I get by with daily tear-fests, uplifted by encouraging notes from fellow adoptive moms who share the same heartaches; I make conscious efforts to move on. I seek empathy but I’m so afraid of what that means and whether I can handle it, that I chose apathy. Slowly, I’ll heal. My daughter needs me to. If I don’t learn to heal, how will I help her when she begins to hurt? Slowly, but surely, I’m learning to feel again."

Sunday, November 16, 2008

I know, it's been forever.

I'm a bad blogger. Blame it on facebook. Blame it on a debilitating hand malady. Blame it on having a monster instead of a little girl these days.

Mari has been nuts the last little bit. She had another rough day at school on Friday, just throwing unprovoked tantrums. I think it may be a potty-training thing...she started fussing and stamping her feet for me this weekend and we either went to the potty or she had a wet diaper a few minutes later. She's also finally getting some molars, all four I think...I felt at least three that were just about through the surface. So who knows. But her halo definitely needs some polishing lately.

On the other hand, when she is happy...she's a hoot. She is growing up SO fast and it learning things left and right. Her vocabulary has really picked up lately although I've noticed her not enunciating as well (maybe her ears are bothering her or maybe she's just going too fast these days). She's also made some great strides in her motor skills; loves climbing, is running, trying to jump, can get herself off the couch and my bed, loves to help get dressed (and takes her coat off all the time). The spoon/fork thing is going slowly...literally. She is just in too big a hurry to eat, but she is doing better with it. She LOVES drinking out of an open cup. She pooped in the potty today (and it was a regular toilet at my parents house...still freaked her out again but she stayed put instead of panicking and running through the house pooping like the last time).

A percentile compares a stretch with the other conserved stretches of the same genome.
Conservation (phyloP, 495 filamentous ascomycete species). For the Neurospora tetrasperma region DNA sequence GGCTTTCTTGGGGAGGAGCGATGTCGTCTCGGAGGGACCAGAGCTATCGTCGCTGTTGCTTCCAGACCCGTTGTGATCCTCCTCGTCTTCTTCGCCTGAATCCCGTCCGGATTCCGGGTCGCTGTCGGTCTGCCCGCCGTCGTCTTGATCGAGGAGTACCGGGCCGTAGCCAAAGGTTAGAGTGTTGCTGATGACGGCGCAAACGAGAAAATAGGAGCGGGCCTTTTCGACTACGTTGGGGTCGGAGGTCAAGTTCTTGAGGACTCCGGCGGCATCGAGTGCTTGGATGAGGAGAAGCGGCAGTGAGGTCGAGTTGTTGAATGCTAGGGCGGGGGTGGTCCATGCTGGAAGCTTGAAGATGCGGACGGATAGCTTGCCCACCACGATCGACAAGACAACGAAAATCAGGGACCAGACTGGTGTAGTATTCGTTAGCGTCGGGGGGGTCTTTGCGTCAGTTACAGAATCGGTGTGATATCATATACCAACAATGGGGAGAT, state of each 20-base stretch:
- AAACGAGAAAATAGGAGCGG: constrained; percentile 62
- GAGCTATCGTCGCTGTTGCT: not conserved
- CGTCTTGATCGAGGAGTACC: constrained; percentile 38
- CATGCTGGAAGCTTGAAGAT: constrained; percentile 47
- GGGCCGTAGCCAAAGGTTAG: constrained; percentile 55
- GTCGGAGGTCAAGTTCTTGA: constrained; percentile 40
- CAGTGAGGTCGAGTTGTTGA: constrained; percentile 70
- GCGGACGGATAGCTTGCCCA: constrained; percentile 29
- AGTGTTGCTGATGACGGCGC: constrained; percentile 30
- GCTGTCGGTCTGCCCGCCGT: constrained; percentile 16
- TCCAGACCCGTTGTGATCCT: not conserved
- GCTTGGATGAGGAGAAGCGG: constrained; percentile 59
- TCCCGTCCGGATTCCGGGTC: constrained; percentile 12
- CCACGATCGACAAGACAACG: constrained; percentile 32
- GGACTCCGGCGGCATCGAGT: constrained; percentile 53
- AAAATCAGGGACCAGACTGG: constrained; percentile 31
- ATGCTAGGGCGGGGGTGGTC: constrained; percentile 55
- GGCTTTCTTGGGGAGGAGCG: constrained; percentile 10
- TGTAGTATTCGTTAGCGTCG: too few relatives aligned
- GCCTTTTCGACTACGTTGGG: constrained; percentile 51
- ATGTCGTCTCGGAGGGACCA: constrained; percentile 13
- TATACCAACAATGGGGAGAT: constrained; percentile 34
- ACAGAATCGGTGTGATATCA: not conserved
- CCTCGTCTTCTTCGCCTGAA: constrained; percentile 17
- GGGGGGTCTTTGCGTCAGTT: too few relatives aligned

My cousins Juli and Christy came from KY last weekend with all the kids (Logan almost 5, Brendan 4.5, and Callie 1.5). We had a lot of fun and boy was my house crazy!

Yesterday, we had our first meeting of our Playgroup with a Purpose. See that blog for pix and info.

Enjoy the's a little long but there are some cute video clips in there.

Tuesday, November 4, 2008

Let's Vote

Hmmmm...for the next Presidential election, Mari will be in Kindergarten. WHOA! There's a thought to scare you!

Saturday, November 1, 2008

Bye-Bye Boo Day!

Halloween is over, finished, done. I love Halloween...fall leaves, apple cider, pumpkins, candy.

Monday, Mari had Harvest Hoedown at school, complete with games and a bounce-house. She came home with a tattoo and a little pumpkin that she "found" in the haystack. She loves that pumpkin (about the size of a grapefruit) and carried it around for 2 days. The first thing she asks for in the morning is her "bumpkin."

I took Friday off and took Mari to school for her Halloween party (after stopping by the ER to see some old friends) and came home to clean house. I was feeling a little guilty about that (taking the day off but still taking her to school). She must have felt out-of-sorts with all the happenings and daycare called me after 2 hours because she was crying uncontrollably and they had never really seen her cry, other than regular toddler-tantrums (major GUILT now!). But they were okay with her there, just wanted to check with me to see if I thought she might be getting sick or if she had a bad night. She was okay for lunch and nap and I got there right as nap was finishing and stayed for the Halloween snack.